Apeksha Bhattacharyya



Hello, my name is Apeksha Bhattacharyya. I am the Founder & Director of India's leading Russian ballet school, the Indian Academy of Russian Ballet (IARB).

Being the only Indian to study under the Russian ballet system internationally (Russia and New York), I represent ballet in India. I am the Indian Ambassador in Italy for promoting Russian ballet. Our school has been awarded the Indian Education Award and I have been named in the “Top 5 Successful Mumbai Stories” in India Today. I have also been featured in Mind Magazine as the modern Indian ambassador.

Organization Name: Indian Academy of Russian Ballet

Location: Mumbai, India

Operating since: 2017

Website: www.iarb.in

Instagram & Twitter: @indianacademyofrussianballet

What service does your organization offer?

We are India's leading Russian ballet school. We teach Russian ballet in India with affiliations from the UK. Our students are the first and only in India to represent at international ballet competitions and festivals in places like Vienna, Turkey, Greece, Russia, Bangkok, Singapore, Hong Kong. Our students have been awarded scholarships to USA and Hong Kong. We also organize Mumbai's only pan-India ballet competition - The Great Indian Ballet Competition (GIBC).

How did you get the idea or concept for your organization? What was your mission at the outset?

To popularize ballet in India and to put India on the world map for ballet. In a country full of traditional folk art, Indian classical dances and culture, Western dance forms like ballet are still quite unpopular and rare to find. Being a dancer all throughout my life, it was only very late that I understood ballet and its importance - why ballet is such an important learning and disciplinary tool for every dancer, and that it has great potential in a country which has the second highest population in the world.

Growing up, did you always intend to start your own organization?

Growing up, I never knew ballet existed. There was no ballet school in our country [at the time]. Hence, I never would have thought that one day I would grow up to open a ballet school and be the face of ballet in India.

How have your past experiences helped you to run your organization?

Well, being a dancer always had its positives to open a ballet school. But I am also a graduate of Advertising Media, which helps me greatly to network, to market, to promote, and to help popularize ballet here [in India]. I proudly call myself a ballet entrepreneur.

What is the biggest obstacle you've had to overcome?

I still struggle to explain the culture that comes with ballet. This is not just simply a dance form. Just like how the Europeans and Russians consider ballet a lifestyle and a discipline, this is a dance education, not just a dance style. But such perspectives are very hard to explain in a country where Bollywood is the most popular. We struggle every day, but the motive is, and will always be, to educate more and more about what ballet stands for truly.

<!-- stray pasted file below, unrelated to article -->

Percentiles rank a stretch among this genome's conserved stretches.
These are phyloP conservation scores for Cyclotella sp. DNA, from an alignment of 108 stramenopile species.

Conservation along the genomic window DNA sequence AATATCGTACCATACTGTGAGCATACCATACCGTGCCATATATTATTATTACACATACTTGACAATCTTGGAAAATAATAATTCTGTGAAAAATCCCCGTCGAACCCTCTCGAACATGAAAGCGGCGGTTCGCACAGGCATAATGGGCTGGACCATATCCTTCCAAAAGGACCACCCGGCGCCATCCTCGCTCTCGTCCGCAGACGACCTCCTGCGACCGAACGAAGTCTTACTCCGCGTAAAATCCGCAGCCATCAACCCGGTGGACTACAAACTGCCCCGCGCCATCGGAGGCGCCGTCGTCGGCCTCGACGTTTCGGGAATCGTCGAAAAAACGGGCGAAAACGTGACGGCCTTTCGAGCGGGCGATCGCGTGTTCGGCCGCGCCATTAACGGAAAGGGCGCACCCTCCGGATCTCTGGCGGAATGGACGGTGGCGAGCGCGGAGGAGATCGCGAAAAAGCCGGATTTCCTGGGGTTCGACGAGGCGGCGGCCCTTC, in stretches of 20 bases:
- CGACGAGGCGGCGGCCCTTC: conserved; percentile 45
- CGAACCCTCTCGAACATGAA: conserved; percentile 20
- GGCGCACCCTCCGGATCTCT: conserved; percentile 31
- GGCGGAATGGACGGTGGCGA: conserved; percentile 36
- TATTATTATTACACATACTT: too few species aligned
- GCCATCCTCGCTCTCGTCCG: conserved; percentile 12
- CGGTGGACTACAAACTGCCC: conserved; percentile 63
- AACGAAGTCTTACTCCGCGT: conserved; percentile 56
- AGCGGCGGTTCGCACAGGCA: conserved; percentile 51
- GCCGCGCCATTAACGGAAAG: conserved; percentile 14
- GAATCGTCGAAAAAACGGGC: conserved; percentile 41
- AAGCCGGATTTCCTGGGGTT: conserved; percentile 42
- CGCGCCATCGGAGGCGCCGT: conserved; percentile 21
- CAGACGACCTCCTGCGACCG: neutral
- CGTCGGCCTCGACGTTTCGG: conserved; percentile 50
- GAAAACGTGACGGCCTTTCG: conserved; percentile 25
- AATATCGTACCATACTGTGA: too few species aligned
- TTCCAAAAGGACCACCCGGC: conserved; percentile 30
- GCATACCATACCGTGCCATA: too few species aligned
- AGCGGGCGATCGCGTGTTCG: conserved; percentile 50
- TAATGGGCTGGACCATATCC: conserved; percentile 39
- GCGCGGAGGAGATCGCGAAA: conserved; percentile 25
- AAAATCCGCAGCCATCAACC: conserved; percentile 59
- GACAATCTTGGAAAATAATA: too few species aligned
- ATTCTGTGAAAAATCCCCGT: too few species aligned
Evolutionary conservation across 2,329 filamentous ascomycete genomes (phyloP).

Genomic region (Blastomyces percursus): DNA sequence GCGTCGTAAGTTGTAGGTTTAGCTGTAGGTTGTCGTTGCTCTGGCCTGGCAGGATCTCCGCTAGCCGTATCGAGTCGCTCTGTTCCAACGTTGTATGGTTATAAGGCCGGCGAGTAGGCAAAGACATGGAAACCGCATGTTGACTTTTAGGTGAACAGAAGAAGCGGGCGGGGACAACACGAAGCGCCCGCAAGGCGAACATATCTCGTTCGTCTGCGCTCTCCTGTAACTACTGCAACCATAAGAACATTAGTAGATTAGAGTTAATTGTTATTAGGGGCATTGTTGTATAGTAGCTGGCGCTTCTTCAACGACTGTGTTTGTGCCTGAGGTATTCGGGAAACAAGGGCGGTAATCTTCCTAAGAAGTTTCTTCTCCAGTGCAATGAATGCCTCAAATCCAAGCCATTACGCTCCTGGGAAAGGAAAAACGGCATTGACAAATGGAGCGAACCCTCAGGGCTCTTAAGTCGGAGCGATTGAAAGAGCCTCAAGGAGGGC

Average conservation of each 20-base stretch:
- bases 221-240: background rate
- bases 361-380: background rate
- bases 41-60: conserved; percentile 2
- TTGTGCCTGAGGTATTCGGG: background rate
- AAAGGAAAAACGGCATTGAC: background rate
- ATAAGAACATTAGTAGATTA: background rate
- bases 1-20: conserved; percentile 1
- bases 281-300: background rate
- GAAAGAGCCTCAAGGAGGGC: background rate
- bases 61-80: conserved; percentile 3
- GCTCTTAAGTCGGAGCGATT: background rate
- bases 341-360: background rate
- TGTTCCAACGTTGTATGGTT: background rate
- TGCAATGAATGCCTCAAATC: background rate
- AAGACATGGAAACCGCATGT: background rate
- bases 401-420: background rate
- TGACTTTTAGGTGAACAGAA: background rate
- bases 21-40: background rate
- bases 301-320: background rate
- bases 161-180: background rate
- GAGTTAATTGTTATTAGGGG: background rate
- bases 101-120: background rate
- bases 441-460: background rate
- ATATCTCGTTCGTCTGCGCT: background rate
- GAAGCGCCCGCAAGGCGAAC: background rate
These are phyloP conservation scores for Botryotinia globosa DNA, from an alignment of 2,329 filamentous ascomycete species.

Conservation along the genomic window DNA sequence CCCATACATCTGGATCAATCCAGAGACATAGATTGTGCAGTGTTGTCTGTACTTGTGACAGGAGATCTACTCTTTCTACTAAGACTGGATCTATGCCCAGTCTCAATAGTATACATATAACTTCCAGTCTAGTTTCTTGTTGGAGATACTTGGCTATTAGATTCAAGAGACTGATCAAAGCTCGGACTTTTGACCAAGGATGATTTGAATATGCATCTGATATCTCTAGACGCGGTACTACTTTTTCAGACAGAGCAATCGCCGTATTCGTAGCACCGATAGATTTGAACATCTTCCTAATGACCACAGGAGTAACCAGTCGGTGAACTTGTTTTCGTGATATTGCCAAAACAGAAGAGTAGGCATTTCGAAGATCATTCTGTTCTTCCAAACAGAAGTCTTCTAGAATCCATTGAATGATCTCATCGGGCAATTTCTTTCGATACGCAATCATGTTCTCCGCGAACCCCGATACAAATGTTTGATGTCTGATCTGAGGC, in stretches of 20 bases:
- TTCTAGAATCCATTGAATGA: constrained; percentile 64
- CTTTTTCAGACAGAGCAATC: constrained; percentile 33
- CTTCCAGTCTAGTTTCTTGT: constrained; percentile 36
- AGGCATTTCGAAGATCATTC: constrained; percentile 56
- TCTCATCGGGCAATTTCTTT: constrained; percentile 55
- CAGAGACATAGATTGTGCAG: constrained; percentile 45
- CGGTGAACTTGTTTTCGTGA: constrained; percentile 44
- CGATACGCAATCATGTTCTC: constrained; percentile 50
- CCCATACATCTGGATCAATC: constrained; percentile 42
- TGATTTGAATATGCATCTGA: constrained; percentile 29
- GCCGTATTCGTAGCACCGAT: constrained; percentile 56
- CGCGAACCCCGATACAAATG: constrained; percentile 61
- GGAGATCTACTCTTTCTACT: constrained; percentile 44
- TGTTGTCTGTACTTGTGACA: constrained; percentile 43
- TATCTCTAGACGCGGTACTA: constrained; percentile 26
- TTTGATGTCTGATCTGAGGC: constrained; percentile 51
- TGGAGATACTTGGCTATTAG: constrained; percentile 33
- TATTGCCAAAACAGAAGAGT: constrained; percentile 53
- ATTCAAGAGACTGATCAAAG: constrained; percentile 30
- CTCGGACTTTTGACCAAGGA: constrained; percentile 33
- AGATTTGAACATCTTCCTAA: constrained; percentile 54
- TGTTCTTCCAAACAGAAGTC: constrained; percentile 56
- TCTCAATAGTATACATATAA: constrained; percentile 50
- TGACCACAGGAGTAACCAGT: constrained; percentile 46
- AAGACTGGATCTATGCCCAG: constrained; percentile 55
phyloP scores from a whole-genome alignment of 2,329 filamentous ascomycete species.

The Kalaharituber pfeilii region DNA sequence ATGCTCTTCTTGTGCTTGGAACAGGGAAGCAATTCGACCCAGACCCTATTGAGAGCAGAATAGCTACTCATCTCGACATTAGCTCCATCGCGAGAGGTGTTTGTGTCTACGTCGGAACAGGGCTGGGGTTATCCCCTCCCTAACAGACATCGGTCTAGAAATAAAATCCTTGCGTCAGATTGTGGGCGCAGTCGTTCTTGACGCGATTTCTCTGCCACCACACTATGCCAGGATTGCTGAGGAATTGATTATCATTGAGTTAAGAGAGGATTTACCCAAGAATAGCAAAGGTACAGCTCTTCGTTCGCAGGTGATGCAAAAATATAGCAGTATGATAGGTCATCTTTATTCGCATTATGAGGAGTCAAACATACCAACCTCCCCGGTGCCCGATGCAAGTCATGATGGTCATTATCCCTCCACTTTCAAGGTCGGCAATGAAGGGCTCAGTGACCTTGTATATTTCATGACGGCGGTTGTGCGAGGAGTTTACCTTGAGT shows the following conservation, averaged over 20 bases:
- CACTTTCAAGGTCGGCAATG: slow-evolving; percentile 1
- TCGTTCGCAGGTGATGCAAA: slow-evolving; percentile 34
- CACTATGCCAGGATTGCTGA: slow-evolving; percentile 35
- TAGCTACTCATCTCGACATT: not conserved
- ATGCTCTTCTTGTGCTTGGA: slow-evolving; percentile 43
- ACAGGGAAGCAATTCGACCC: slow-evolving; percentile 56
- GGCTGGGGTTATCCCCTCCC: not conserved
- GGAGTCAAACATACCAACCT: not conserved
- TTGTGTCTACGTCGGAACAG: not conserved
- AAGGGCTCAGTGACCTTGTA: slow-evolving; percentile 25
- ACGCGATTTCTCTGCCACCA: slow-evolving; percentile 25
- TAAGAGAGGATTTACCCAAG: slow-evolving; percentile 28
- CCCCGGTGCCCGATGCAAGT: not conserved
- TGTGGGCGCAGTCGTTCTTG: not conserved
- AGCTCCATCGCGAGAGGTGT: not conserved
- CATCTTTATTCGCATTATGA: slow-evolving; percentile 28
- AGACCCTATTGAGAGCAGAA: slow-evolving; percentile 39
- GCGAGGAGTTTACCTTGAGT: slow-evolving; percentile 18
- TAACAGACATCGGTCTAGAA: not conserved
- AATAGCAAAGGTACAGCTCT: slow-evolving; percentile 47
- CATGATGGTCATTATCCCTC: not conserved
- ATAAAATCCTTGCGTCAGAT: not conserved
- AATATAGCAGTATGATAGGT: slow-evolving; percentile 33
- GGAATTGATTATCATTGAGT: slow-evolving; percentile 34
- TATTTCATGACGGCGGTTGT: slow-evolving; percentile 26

What's your definition of success? Do you consider yourself a success? If not, when will you?

Yes, I do consider myself successful. It is the attitude of being successful that helps me to never give up even when times are difficult. There are struggles always, but with the correct faith and trust in your ambition, you never give up on your dreams.

Have the women around you helped you to rise? How?

My mother, who introduced me to dance at age 3, who believed in my dreams of continuing my dancing career. In India, the only true careers one considers are Engineering and the Medical Sciences, or maybe a service sector. To be a dancer is not [considered] a job! I am adamant to make dance a job, to give my students reasons of dreaming to be ballerinas with my examples, when most people in India still do not know what or who a ballerina is.

What are some of your future plans?

To make our ballet competition, GIBC, of international standards, to create a ballet show on Indian stories and history, to create Indian ballerinas, to give our Indian students an opportunity to study ballet worldwide, and to let the world know that ballet exists in India.

What advice would you give to a woman starting out in your industry or starting her own company/organization?

I would say, keep trusting in your dreams and reasons for beginning the journey. When times are the toughest, faith will keep you still going…And never compromise on any of your dreams.

Describe yourself in ONE word. [Two :)] Ballet entrepreneur

Complete this sentence: "To be a girl or woman today is..." a beautiful challenge.